- Acceptable quality limit
The acceptable quality limit (AQL) is the worst tolerable process average in percentage or ratio, that is still considered acceptable: that is, it is at an acceptable quality level. Closely related terms are the rejectable quality limit and level (RQL). In a quality control procedure, a process is said to be at an acceptable quality level if the appropriate statistic used to construct a control chart does not fall outside the bounds of the acceptable quality limits. Otherwise, the process is said to be at a rejectable control level.
The usage of the abbreviation AQL for the term Acceptable Quality Level has recently been changed in the standards issued by at least one national standards organization (ANSI/ASQ) to relate to the term Acceptance Quality Level. It is unclear whether this interpretation will be brought into general usage, but the underlying meaning remains the same.
An acceptable quality level is an inspection standard describing the maximum number of defects that could be considered acceptable during the random sampling of an inspection. The defects found during inspection are sometimes classified into three levels: critical, major and minor. Critical defects are those that render the product unsafe or hazardous for the end user or that contravene mandatory regulations. Major defects can result in the product's failure, reducing its marketability, usability or saleability. Lastly, minor defects do not affect the product's marketability or usability, but represent workmanship defects that make the product fall short of defined quality standards. Different companies maintain different interpretations of each defect type. In order to avoid argument, buyers and sellers agree on an AQL standard, chosen according to the level of risk each party assumes, which they use as a reference during pre-shipment inspection.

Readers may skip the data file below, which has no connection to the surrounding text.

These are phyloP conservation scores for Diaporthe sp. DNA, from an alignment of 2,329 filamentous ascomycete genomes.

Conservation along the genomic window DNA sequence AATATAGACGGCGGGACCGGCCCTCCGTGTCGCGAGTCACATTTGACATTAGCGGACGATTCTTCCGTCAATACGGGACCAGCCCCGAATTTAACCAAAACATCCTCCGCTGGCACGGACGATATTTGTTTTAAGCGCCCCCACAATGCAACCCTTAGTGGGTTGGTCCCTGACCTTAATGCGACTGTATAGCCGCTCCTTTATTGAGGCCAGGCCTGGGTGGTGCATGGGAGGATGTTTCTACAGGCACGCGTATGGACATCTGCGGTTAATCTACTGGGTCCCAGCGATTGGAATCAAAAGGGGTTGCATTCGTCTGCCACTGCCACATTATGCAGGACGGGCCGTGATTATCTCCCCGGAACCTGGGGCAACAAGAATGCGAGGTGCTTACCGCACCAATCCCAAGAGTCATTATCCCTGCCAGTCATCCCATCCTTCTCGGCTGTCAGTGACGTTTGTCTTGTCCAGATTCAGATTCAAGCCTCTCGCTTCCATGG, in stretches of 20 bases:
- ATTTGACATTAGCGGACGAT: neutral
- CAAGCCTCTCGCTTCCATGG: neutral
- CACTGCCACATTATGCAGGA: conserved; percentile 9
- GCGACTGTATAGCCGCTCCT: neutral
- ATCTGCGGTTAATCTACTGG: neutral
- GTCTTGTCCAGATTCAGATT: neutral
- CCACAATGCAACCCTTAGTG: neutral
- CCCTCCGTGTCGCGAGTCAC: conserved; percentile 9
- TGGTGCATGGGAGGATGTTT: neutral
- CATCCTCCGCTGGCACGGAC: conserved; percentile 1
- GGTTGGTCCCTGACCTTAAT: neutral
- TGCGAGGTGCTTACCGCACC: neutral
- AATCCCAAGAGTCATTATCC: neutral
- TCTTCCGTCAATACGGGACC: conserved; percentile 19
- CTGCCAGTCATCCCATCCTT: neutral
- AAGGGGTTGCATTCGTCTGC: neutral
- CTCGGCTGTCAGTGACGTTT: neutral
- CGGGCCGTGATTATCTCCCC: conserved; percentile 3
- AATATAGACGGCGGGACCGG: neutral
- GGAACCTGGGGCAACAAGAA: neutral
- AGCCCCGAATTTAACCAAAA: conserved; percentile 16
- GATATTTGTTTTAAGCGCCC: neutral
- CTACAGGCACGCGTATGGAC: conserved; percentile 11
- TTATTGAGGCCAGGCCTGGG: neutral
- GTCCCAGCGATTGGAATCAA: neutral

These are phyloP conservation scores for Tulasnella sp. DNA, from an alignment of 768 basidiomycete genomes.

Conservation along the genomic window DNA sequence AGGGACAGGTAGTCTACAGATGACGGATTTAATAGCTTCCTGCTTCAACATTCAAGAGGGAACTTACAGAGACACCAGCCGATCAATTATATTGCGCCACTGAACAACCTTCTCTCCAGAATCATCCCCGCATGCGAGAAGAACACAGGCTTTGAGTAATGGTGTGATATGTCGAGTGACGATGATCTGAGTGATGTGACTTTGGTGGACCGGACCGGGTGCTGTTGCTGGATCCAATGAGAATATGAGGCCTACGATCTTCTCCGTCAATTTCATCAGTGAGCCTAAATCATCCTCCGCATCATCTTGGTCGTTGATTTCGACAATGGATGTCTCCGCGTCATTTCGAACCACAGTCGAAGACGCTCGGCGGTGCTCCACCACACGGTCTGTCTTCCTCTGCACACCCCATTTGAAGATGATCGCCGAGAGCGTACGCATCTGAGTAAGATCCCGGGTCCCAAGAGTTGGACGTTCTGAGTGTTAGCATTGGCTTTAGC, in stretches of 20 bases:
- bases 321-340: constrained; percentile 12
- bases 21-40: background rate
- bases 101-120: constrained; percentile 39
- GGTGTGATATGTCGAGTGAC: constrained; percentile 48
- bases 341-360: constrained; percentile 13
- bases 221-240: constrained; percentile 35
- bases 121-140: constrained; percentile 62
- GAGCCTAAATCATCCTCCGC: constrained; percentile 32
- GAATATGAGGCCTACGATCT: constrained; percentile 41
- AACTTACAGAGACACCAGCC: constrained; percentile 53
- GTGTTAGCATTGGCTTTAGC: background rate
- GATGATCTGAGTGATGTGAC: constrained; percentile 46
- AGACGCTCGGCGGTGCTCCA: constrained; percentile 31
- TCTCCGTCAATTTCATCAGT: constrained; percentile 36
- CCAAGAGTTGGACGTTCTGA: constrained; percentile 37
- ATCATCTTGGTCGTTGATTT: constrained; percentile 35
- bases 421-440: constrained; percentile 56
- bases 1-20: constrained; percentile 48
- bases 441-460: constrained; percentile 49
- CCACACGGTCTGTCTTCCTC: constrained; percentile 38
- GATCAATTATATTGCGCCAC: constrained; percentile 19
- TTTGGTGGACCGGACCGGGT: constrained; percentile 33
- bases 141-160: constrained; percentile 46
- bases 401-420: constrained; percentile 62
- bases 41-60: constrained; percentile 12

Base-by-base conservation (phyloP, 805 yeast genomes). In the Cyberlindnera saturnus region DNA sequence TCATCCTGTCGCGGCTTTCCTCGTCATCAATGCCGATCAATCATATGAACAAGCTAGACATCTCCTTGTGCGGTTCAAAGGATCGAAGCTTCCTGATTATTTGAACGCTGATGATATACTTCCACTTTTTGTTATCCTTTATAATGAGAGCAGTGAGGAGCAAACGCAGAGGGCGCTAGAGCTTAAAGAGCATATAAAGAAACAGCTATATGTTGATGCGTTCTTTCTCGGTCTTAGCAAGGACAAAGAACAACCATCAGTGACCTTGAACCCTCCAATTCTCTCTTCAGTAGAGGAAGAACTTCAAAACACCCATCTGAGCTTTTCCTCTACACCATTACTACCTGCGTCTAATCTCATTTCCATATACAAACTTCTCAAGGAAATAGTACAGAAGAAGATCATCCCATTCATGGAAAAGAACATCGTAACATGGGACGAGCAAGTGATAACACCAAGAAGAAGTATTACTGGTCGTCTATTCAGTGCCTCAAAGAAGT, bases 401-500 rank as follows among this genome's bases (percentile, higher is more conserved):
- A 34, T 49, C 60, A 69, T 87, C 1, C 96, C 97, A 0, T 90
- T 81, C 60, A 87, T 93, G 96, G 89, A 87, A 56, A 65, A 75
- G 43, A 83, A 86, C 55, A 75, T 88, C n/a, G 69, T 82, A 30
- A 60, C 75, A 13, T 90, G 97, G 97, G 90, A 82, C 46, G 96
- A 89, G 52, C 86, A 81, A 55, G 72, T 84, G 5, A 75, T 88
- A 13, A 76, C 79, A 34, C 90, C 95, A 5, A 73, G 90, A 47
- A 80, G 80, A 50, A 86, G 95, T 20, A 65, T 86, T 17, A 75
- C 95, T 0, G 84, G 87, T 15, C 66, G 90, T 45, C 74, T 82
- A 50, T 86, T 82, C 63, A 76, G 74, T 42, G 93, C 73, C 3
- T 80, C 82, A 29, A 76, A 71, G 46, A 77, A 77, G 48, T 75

- ^ a b Dodge, Y. (2003) The Oxford Dictionary of Statistical Terms. OUP. ISBN 0-19-920613-9
- ^ Chandrupatla, T.R. (2009) Quality and Reliability in Engineering, CUP. ISBN 978-0-521-51522-1
- ^ ANSI/ASQ Z1.4-2008 Sampling Procedures and Tables for Inspection by Attributes.
- ^ http://www.aqlinspectorsrule.com/Z1-4-2008.html AQL Inspectors Rule
- Hughes, Charles C. (2005). State construction quality assurance programs. Washington, D.C: Transportation Research Board. ISBN 0-309-09749-5. http://books.google.co.uk/books?id=O4Ap0idKEccC&pg=PA73&dq=RQL+quality&cd=1#v=onepage&q=RQL%20quality&f=false.
- Pyzdek, Thomas (1989). What every engineer should know about quality control. New York: M. Dekker. ISBN 0-8247-7966-5. http://books.google.co.uk/books?id=NKpitRCwolgC&pg=PA161&dq=RQL+quality&cd=5#v=onepage&q=RQL%20quality&f=false.
Wikimedia Foundation. 2010.